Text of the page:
Forgiveness is about clearing space for YOU to thrive
Updated: Jul 25
You cannot change what's done so it's not about forgetting, but we can minimise the pain and the emotional effect the situation had on us.
This article was adapted for "Health & Wellbeing" Magazine
Holding resentment hurts us
A Buddhist saying on this topic is that holding onto resentment is like holding onto a hot coal waiting to throw it at someone…you will still be getting burned. A more colloquial one – of which I don't know the origin is – resentment is like drinking poison and expecting the other person to get sick.
We only have a finite amount of time and energy – time is 24 hours in a day, energy is approximately 6 hours of focused work flow which is really effective. Swedish studies have found that nurses who worked 6 hours (although paid for 8) offered their patients much better care, and reductions in a working day to 6 hours has shown productivity benefits in many anecdotal business cases.
A focus on something else not only disrupts the state of flow, but if that “something else” is causing us stress, it can narrow our focus even further on “that thing” not even allowing us to benefit from the time where we could be, not just doing what we want/doing something for US – but doing it well.
To digress for a moment, the “stress response” which is a physiological reaction to a “threat” (real or imagined) where the heart rate goes up, we might start to sweat , we become focused on the “issue” – is not discerning – the body will react that way to a lion or to the thought of one chasing us… Resentment can generate these same feelings of unease and thus “take up” the energy and time we may have to work on tings to benefit ourselves.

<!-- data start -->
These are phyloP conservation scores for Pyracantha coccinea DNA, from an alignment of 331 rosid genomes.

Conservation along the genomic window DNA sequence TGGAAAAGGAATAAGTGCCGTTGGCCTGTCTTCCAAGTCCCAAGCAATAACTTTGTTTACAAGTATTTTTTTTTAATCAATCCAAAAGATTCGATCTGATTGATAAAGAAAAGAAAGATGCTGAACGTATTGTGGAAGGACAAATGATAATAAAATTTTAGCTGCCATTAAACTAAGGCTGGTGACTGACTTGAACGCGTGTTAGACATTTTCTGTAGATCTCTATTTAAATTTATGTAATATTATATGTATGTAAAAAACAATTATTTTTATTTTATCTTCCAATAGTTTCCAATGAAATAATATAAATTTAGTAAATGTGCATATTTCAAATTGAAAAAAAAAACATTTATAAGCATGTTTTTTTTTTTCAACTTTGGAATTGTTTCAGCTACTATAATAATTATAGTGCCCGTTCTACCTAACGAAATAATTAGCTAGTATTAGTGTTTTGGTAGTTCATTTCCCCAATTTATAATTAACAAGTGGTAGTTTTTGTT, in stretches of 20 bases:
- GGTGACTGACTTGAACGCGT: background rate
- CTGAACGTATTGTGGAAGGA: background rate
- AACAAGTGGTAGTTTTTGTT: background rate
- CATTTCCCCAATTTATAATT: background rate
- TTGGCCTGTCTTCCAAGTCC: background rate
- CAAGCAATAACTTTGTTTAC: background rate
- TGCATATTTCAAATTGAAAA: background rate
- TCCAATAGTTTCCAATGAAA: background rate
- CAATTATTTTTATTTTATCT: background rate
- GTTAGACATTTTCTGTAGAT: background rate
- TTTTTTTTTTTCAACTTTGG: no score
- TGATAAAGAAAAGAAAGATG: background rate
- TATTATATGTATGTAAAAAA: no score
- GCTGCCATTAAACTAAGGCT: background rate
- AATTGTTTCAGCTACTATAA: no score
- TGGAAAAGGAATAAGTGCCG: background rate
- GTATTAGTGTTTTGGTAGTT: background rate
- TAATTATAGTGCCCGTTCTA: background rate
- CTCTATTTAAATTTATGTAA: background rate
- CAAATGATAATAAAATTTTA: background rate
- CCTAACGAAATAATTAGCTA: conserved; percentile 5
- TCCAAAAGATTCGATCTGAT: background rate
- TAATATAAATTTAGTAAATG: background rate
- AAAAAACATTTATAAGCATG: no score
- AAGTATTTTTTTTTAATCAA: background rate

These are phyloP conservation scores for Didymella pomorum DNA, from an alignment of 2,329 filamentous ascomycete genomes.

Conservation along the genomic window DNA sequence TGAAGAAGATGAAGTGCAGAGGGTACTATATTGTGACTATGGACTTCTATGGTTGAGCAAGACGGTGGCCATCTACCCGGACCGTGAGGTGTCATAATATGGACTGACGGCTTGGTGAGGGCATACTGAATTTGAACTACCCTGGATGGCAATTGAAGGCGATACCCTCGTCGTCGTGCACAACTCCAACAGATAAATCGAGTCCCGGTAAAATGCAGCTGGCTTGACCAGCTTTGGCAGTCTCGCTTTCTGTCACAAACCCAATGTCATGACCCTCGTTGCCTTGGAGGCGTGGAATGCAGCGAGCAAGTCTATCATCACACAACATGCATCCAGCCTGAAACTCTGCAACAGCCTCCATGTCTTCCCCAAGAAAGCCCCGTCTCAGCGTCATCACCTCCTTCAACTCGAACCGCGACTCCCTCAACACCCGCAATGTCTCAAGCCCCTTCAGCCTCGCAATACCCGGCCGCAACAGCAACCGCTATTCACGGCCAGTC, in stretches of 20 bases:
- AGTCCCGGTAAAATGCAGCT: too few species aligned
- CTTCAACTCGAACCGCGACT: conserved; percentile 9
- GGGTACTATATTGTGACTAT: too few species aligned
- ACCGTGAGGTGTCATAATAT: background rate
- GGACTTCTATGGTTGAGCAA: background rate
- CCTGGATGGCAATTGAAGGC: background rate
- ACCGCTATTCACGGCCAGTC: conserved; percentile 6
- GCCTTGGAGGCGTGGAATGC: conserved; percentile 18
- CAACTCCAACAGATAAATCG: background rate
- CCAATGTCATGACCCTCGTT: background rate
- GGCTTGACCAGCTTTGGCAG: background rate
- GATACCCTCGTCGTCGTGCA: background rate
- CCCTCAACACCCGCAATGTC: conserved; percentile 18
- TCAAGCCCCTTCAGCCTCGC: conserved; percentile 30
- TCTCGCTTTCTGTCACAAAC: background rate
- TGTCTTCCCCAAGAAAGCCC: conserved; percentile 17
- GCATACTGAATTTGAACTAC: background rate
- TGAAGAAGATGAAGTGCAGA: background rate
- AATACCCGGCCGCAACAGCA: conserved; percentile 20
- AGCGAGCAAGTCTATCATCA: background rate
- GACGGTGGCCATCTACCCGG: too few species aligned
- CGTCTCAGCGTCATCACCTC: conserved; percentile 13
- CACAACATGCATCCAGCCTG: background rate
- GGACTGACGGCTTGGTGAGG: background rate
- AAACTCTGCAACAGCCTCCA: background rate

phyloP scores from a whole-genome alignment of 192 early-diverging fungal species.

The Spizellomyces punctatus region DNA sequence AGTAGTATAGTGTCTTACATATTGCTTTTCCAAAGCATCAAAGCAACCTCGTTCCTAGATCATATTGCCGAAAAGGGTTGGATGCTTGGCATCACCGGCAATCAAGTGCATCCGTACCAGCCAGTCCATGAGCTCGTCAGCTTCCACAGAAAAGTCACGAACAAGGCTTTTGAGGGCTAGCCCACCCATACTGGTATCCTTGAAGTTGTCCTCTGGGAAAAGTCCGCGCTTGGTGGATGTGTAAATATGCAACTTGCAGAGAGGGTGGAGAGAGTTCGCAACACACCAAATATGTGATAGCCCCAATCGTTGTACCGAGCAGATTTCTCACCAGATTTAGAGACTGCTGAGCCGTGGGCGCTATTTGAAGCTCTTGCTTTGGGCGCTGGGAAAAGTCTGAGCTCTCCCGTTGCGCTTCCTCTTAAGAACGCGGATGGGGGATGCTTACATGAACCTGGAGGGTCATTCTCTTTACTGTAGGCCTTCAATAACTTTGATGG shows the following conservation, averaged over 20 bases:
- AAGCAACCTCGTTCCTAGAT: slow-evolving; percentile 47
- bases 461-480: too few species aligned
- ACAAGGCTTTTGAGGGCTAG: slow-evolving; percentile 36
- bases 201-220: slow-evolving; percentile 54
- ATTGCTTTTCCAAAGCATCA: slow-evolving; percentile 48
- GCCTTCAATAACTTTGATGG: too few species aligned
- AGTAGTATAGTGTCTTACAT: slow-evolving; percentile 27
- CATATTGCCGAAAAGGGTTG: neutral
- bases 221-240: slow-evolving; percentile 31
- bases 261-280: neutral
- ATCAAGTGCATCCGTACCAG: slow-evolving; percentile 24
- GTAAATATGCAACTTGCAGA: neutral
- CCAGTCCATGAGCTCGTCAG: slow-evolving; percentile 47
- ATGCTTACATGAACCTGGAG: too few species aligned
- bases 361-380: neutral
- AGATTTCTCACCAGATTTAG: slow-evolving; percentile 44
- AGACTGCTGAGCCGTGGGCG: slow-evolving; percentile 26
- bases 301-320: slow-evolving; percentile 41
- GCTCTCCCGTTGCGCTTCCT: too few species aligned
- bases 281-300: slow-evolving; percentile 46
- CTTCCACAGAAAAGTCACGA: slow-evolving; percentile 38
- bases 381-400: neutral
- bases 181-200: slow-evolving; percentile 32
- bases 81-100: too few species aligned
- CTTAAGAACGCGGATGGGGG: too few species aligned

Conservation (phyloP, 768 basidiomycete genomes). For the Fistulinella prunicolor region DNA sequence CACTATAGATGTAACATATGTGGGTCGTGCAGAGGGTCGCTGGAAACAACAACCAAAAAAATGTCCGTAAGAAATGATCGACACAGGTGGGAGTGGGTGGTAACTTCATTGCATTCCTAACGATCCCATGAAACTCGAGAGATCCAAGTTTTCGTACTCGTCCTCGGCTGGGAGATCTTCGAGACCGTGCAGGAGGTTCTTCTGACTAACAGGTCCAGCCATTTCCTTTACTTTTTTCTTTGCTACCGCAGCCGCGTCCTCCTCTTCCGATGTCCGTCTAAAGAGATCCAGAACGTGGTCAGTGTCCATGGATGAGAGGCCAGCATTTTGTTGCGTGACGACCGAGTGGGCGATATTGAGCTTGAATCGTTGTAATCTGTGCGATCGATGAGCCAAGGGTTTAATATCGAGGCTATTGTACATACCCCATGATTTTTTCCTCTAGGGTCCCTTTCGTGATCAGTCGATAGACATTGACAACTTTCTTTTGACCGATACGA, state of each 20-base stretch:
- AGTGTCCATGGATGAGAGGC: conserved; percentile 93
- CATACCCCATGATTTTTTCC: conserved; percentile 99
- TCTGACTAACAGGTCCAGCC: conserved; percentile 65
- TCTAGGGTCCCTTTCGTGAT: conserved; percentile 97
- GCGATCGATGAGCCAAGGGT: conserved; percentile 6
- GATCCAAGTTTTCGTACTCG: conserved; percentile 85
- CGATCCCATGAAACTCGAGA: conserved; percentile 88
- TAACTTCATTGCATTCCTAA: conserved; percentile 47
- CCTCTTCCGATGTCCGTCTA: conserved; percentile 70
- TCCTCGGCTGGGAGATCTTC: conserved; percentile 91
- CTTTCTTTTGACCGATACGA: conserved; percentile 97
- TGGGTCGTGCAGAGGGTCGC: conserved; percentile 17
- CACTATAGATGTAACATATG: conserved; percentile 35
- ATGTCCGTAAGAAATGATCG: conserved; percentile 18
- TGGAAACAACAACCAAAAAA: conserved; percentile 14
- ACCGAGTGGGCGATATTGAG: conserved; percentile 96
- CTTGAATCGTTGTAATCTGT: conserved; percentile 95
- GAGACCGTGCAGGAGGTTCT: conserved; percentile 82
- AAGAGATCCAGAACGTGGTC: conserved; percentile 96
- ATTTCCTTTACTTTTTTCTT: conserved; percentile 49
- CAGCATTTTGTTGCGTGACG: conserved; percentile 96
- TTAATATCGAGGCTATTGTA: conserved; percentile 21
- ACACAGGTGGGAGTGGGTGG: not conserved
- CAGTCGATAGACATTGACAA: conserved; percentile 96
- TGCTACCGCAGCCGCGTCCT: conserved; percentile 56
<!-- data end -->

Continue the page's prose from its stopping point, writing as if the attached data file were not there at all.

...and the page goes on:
It is why people often use the metaphor that when we hold on to resentment, it is also like we are continuing to let someone who doesn’t care about us still have power over us.
How resentment affects the body
If hostile feelings continue to generate the stress response, then the “stress response” will also play out as it would for any threat:
- The body resists as long as it can
- …then it falls into exhaustion.
Along the way collateral damage can include:
- Social effects:
o Snapping more at loved ones
o Over consumed with the issue – and people don’t react well to that negativity
- Physical effects:
o Stomach ulcers due to worry
o Lack of sleep which could result in great anxiety or weight gain amongst other effects
- Psychological effects:
o Not being able to think about anything else
o Obsessing about “getting back at them”
o …which can all “teach” the chemical pathways in the brain to look for the negative
- Emotional effects:
o Feeling down
o Feeling anxious
o Being teary
The Power of Forgiveness
The thing to remember is that forgiveness is NOT about forgetting. It is about reducing the emotional impact the experience has on us.
First of all we cannot erase what has happened, and secondly, when the emotional effect is reduced we might be able to learn from our experiences. Forgiveness is about releasing some of the emotional control that event has over us and no longer allowing it to impact on our growth. When we forgive we do it to release the negative control others have over us - we do not do it to condone, nor forget.
In Hawaii, many use the prayer "Ho'oponopono" for healing relationships with family, with deities, with people passed: Think of the thing/person you wish to forgive and say:
"I'm sorry, please forgive me, Thank you, I love you”
…and I would venture that this is a lovely meditative reflection or affirmation you might wish to use for yourself as we often need to forgive ourselves too.
However another exercise adapted from CBT you might try for forgiving others may be:
- Identify who is the source of the resentment/hostility
- Observe the emotions, thoughts and sensations this generates
- List the reasons for those emotions, thoughts and sensations (this is important because no-one is saying your feelings are invalid)
- Reflect on tangible benefits of holding on to those emotions, thoughts, sensations
- Reflect on tangible benefits from letting them go
Then letting go becomes your choice, but in being able to hold the emotion a while as we do the cognitive work, we can reduce its impact, and already that can help us emotionally and mentally.
How do you forgive yourself?
Forgiving oneself is important for all the physiological reasons above, but also it can help us develop better self-compassion